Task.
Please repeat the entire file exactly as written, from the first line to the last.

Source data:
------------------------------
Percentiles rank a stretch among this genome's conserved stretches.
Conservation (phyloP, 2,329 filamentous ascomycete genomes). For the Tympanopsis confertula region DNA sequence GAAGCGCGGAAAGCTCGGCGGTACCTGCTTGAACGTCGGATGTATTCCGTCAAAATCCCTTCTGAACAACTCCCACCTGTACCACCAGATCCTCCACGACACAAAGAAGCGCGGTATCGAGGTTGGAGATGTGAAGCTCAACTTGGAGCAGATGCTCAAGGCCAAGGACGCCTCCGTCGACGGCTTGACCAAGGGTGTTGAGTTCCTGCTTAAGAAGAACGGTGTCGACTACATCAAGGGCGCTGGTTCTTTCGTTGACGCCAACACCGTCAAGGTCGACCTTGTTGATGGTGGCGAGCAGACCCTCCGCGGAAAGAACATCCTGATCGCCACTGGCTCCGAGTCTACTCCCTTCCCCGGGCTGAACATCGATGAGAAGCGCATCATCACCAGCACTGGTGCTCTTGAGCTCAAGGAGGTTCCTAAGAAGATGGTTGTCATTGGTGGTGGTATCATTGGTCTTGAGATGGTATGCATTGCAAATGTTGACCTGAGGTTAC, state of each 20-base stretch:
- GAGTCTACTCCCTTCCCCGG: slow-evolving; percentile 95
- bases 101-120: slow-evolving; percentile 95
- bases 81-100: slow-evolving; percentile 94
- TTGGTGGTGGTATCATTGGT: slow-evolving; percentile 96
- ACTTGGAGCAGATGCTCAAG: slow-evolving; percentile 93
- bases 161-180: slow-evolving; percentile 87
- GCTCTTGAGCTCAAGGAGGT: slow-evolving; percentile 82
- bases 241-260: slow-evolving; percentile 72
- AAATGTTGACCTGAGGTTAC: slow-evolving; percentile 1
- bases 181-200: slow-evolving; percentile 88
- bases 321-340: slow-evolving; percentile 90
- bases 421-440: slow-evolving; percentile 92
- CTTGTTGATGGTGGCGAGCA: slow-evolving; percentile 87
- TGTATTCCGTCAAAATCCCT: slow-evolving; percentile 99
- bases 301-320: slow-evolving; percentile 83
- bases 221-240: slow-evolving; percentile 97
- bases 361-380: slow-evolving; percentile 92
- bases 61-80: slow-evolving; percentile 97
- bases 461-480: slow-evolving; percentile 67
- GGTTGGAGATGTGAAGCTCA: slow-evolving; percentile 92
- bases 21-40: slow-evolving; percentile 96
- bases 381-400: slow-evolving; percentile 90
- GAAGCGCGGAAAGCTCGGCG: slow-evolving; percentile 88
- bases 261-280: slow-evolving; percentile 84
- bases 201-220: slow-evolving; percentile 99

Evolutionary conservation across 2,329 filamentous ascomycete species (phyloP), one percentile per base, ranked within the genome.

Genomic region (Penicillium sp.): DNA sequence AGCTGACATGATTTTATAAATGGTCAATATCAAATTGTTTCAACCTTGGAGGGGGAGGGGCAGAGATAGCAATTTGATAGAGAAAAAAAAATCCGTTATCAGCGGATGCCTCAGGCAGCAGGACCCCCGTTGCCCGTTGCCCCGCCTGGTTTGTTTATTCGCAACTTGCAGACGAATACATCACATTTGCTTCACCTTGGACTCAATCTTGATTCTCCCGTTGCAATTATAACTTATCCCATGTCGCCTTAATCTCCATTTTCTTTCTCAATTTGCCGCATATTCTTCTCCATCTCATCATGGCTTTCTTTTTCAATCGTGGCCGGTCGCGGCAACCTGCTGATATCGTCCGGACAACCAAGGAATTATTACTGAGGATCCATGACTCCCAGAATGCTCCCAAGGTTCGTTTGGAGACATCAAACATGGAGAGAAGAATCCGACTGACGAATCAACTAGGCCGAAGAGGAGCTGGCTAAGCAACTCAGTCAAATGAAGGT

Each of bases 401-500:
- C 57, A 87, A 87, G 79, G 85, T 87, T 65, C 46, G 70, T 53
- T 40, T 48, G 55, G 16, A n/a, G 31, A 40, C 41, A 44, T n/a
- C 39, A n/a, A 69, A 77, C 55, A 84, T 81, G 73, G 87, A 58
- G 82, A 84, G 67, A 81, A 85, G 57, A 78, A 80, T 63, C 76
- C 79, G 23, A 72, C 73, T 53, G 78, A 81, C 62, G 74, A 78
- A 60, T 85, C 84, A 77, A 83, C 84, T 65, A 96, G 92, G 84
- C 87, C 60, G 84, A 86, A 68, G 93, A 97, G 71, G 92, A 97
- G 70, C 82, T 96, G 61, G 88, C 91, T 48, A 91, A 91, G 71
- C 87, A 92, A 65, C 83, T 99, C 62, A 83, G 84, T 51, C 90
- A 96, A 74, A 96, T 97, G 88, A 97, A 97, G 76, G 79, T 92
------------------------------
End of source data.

Percentiles rank a stretch among this genome's conserved stretches.
Conservation (phyloP, 2,329 filamentous ascomycete genomes). For the Tympanopsis confertula region DNA sequence GAAGCGCGGAAAGCTCGGCGGTACCTGCTTGAACGTCGGATGTATTCCGTCAAAATCCCTTCTGAACAACTCCCACCTGTACCACCAGATCCTCCACGACACAAAGAAGCGCGGTATCGAGGTTGGAGATGTGAAGCTCAACTTGGAGCAGATGCTCAAGGCCAAGGACGCCTCCGTCGACGGCTTGACCAAGGGTGTTGAGTTCCTGCTTAAGAAGAACGGTGTCGACTACATCAAGGGCGCTGGTTCTTTCGTTGACGCCAACACCGTCAAGGTCGACCTTGTTGATGGTGGCGAGCAGACCCTCCGCGGAAAGAACATCCTGATCGCCACTGGCTCCGAGTCTACTCCCTTCCCCGGGCTGAACATCGATGAGAAGCGCATCATCACCAGCACTGGTGCTCTTGAGCTCAAGGAGGTTCCTAAGAAGATGGTTGTCATTGGTGGTGGTATCATTGGTCTTGAGATGGTATGCATTGCAAATGTTGACCTGAGGTTAC, state of each 20-base stretch:
- GAGTCTACTCCCTTCCCCGG: slow-evolving; percentile 95
- bases 101-120: slow-evolving; percentile 95
- bases 81-100: slow-evolving; percentile 94
- TTGGTGGTGGTATCATTGGT: slow-evolving; percentile 96
- ACTTGGAGCAGATGCTCAAG: slow-evolving; percentile 93
- bases 161-180: slow-evolving; percentile 87
- GCTCTTGAGCTCAAGGAGGT: slow-evolving; percentile 82
- bases 241-260: slow-evolving; percentile 72
- AAATGTTGACCTGAGGTTAC: slow-evolving; percentile 1
- bases 181-200: slow-evolving; percentile 88
- bases 321-340: slow-evolving; percentile 90
- bases 421-440: slow-evolving; percentile 92
- CTTGTTGATGGTGGCGAGCA: slow-evolving; percentile 87
- TGTATTCCGTCAAAATCCCT: slow-evolving; percentile 99
- bases 301-320: slow-evolving; percentile 83
- bases 221-240: slow-evolving; percentile 97
- bases 361-380: slow-evolving; percentile 92
- bases 61-80: slow-evolving; percentile 97
- bases 461-480: slow-evolving; percentile 67
- GGTTGGAGATGTGAAGCTCA: slow-evolving; percentile 92
- bases 21-40: slow-evolving; percentile 96
- bases 381-400: slow-evolving; percentile 90
- GAAGCGCGGAAAGCTCGGCG: slow-evolving; percentile 88
- bases 261-280: slow-evolving; percentile 84
- bases 201-220: slow-evolving; percentile 99

Evolutionary conservation across 2,329 filamentous ascomycete species (phyloP), one percentile per base, ranked within the genome.

Genomic region (Penicillium sp.): DNA sequence AGCTGACATGATTTTATAAATGGTCAATATCAAATTGTTTCAACCTTGGAGGGGGAGGGGCAGAGATAGCAATTTGATAGAGAAAAAAAAATCCGTTATCAGCGGATGCCTCAGGCAGCAGGACCCCCGTTGCCCGTTGCCCCGCCTGGTTTGTTTATTCGCAACTTGCAGACGAATACATCACATTTGCTTCACCTTGGACTCAATCTTGATTCTCCCGTTGCAATTATAACTTATCCCATGTCGCCTTAATCTCCATTTTCTTTCTCAATTTGCCGCATATTCTTCTCCATCTCATCATGGCTTTCTTTTTCAATCGTGGCCGGTCGCGGCAACCTGCTGATATCGTCCGGACAACCAAGGAATTATTACTGAGGATCCATGACTCCCAGAATGCTCCCAAGGTTCGTTTGGAGACATCAAACATGGAGAGAAGAATCCGACTGACGAATCAACTAGGCCGAAGAGGAGCTGGCTAAGCAACTCAGTCAAATGAAGGT

Each of bases 401-500:
- C 57, A 87, A 87, G 79, G 85, T 87, T 65, C 46, G 70, T 53
- T 40, T 48, G 55, G 16, A n/a, G 31, A 40, C 41, A 44, T n/a
- C 39, A n/a, A 69, A 77, C 55, A 84, T 81, G 73, G 87, A 58
- G 82, A 84, G 67, A 81, A 85, G 57, A 78, A 80, T 63, C 76
- C 79, G 23, A 72, C 73, T 53, G 78, A 81, C 62, G 74, A 78
- A 60, T 85, C 84, A 77, A 83, C 84, T 65, A 96, G 92, G 84
- C 87, C 60, G 84, A 86, A 68, G 93, A 97, G 71, G 92, A 97
- G 70, C 82, T 96, G 61, G 88, C 91, T 48, A 91, A 91, G 71
- C 87, A 92, A 65, C 83, T 99, C 62, A 83, G 84, T 51, C 90
- A 96, A 74, A 96, T 97, G 88, A 97, A 97, G 76, G 79, T 92